The Technology of Wunderland's Carsytem

How do our cars moves?

Back in 2000, when the idea of the Miniatur Wunderland was born, our desire to extend the existing Faller Carsystem by combining it with a computer-controlled system played a vital role. It works by a principle that is as simple as it is ingenious: A magnet built into the front axle of the car and wires laid in the streets let the cars steer and follow the lane.

First thought of as a supplement to the train layout, the control software turned out to be a whole project on its own, consuming 2,500 hours of work until the inauguration. Between August 2001 and 2007, further enhancements used up at least an additional 3,500 working hours. Also, the vehicle building (heavily under-estimated in the beginning) took us another 2,000 working hours.

We didn’t want the control software to follow a fixed sequence of steps, but rather provide each vehicle with a "brain". The system, as it is now, would allow for 65,000 vehicles. However, for computing power reasons, a maximum of "only" 1,000 vehicles is realistic for the Wunderland layout.

The basic data for the streets comprises roughly 12,000 parameters for Knuffingen and about 14,000 for the USA section, such as: streets (with dimensions accurate to the millimeter), gradients, curve radiuses, right of way, traffic lights (complex, endless lights control with turning cars, green wave traffic flow, day and night mode, etc.), grade crossings, turnouts, occupancy detection, radar traps, red light violation cameras, speed measurement, vehicle type permissions, and many, many more. The complex processes at the airport even required 50,000 parameters (all entered manually!).

Facts and figures at a glance

  • Total distance driven by cars (real km!): 1.546.900 km
  • Number of fire fighting scenarios: 940.000
  • Total length of the Carsystem: 1,6 Kilometer
  • Number of cars caught by radar trap in Knuffingen: ca. 1.030.000

Currently, the program has one process for each car that computes all its options 20 times per second. Vehicles can just drive around, have a fixed destination, can be limited to a certain route (i.e. buses or garbarge trucks), or be on their way to an incident (fire fighters, oversized heavy transporters). For each vehicle, not only its exact location has to be determined but also its next options, such als: catching up to another car, approaching a crossing (with or without right of way regulation), entering the highway (relatively complicated, since another car already driving on the highway might have to be informed to change lanes, in case it hasn't noticed for itself yet), recharching the battery, etc.

A vehicle, resp. the computer program, decides at every branch which way to go by checking various criteria: Is the new route permitted for the type of car? Does it lead eventually to the car's destination? (Imagine virtual “roadsigns” at every crossing.) Is the route free, or at least free enough so that the car wouldn’t have to stop if it selected that route? Is there no fire fighting operation blocking the street? (Should this be the case, the vehicle checks other routes and also, if the detour is permitted for its type of vehicle).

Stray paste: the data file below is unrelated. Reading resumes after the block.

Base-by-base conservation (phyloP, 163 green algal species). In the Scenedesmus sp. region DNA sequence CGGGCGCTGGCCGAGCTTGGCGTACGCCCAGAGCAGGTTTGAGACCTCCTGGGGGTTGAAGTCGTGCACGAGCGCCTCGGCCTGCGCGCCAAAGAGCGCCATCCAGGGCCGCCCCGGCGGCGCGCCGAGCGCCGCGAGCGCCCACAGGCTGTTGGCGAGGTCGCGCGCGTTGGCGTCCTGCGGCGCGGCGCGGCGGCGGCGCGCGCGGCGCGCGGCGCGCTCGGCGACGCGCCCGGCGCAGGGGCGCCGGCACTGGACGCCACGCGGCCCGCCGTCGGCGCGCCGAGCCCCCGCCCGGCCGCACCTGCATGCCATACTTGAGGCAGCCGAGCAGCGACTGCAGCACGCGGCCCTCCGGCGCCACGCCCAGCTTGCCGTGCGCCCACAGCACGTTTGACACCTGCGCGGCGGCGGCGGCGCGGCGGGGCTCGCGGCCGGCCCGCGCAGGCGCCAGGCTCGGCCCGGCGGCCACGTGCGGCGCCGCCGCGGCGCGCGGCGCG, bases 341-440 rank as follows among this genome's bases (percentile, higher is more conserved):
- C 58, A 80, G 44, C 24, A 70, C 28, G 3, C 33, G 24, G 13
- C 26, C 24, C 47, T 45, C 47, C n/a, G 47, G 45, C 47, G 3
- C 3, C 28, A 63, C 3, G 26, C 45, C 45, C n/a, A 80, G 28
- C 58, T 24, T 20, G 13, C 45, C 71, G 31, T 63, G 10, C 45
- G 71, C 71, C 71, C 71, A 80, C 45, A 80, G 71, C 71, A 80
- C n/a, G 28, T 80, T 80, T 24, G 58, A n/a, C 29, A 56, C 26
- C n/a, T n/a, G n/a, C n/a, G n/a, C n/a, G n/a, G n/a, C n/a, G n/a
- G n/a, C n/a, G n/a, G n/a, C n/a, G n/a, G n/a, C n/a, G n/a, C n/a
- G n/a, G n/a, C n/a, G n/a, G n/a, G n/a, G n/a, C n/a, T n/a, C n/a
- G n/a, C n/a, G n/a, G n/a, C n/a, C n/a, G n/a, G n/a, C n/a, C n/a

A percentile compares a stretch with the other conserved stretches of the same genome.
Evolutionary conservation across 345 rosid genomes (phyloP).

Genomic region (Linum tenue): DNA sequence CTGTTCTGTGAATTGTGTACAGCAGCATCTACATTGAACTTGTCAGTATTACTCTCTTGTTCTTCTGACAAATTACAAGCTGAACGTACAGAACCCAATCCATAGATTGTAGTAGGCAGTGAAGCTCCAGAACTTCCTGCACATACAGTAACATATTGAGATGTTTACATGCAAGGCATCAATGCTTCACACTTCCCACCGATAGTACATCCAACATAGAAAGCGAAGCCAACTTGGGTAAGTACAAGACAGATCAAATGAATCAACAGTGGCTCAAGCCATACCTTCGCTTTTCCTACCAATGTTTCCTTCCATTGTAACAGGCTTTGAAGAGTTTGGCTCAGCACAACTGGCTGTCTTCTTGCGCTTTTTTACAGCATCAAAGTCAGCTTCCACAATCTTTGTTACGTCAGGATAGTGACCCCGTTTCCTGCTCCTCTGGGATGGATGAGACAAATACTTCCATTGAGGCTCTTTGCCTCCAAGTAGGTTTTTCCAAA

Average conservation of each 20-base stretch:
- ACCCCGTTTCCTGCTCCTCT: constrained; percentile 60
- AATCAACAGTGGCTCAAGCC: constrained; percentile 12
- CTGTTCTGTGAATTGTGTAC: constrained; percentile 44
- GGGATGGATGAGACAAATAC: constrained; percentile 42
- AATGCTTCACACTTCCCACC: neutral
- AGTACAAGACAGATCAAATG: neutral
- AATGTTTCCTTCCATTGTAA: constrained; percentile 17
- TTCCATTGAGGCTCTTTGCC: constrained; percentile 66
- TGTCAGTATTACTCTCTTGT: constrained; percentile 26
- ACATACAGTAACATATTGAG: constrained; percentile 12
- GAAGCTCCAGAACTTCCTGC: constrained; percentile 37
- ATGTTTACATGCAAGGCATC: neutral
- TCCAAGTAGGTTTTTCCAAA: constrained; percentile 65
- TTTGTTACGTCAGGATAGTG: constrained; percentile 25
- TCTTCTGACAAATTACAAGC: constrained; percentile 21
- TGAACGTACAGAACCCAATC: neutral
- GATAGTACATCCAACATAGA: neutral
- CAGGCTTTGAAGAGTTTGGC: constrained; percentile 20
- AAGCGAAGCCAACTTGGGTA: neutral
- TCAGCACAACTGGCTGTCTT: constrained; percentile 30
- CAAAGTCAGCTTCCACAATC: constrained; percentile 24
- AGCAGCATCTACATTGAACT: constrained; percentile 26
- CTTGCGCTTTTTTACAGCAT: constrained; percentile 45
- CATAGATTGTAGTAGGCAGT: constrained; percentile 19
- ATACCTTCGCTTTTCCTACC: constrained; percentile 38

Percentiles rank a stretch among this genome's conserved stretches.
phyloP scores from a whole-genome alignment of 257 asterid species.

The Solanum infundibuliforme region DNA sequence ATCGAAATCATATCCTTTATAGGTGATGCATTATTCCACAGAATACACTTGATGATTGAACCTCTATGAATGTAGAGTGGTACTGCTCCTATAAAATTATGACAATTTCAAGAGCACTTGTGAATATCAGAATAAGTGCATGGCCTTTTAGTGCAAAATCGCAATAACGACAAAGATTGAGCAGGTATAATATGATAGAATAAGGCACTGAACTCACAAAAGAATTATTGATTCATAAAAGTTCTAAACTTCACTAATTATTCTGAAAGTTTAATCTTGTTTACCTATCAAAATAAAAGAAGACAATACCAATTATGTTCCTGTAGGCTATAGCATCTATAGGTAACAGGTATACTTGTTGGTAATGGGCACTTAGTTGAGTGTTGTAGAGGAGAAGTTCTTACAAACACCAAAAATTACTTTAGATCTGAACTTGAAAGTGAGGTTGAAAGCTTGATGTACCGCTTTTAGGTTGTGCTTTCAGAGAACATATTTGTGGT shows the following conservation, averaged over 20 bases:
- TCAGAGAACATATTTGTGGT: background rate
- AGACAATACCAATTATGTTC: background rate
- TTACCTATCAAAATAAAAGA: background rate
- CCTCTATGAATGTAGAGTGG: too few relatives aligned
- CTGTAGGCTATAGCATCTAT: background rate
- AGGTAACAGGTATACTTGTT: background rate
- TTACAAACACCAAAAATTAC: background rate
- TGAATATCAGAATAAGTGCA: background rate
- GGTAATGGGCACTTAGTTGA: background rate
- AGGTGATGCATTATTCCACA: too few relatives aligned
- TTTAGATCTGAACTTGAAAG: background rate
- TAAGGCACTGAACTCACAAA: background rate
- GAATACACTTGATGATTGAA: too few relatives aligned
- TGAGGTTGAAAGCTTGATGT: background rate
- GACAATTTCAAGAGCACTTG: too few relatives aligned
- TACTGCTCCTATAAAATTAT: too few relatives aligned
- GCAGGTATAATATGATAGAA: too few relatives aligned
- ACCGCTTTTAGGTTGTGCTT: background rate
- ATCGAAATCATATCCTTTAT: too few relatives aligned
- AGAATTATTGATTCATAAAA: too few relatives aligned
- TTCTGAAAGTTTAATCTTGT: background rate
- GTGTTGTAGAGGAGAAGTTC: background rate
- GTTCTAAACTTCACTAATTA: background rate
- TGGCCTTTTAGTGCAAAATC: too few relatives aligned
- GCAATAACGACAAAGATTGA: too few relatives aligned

Should there be more than one route fulfilling all criteria, the vehicle picks one route at random under consideration of pre-defined probabilities (i.e., a truck seldom enters residential areas). Once the vehicle selected a route, it checks if a turn signal has to be set or if stopping is required. (If a car has to stop on a highway, hazard warning lights start blinking automatically.) If there are no obstacles whatsoever, the vehicle enters the street and drives on with the speed defined for this route.

Our vehicles always check the right of way, yield to the highway rule of preferably driving on the right lane, stop at closed raillway crossing gates, obey traffic lights, grant the right of way to firefighters in operation, and stop at pedestrian crossings. If stuck in a traffic jam, they might let a car from a side street sneak in, and they also wait patiently behind garbage trucks with frequent stops. However, once in a while, a car gets caught in a radar trap because of speeding and subsequently is stopped by the police.

Buses make scheduled stops and at night, all vehicles turn on the headlights. They are switched off again at dawn, except for the Scandinavian layout. In the German section, about 10% of the cars run with headlights turned on at daytime, too – also controlled at random. (Note: A day/night-cycle is simulated every 15 minutes using computer controlled dimmable fluorescent lamps, located at the ceiling and behind the layout.)

Apart from the daily individual traffic, we put a strong emphasis on pre-defined scenarios in our car system. Mostly, these would be fire fighting ooerations, but once in a while, you may also see streets being blocked off because of an oversized heavy truck with police escort passing by.

What happens when fire breaks out?

When smoke starts coming out of the windows of one of Knuffingen’s houses and the first flames are visible, the alarm goes off at the town’s fire station. Even in the middle of the night, the lights inside the station will be switched on and only seconds later, the first fire engines will turn on their headlights, flashing blue lights and headlight flashers.

The fire brigade, consisting of up to five vehicles, will head for the location of the fire. Up to 34 vehicles rush to the site one after another in case of a red alert situation, depending on the size of a fire. If the fire gets out of control, fire engines from the suburbs are called for support.

Straight to your digital mailbox

Easily receive news, offers & interesting information.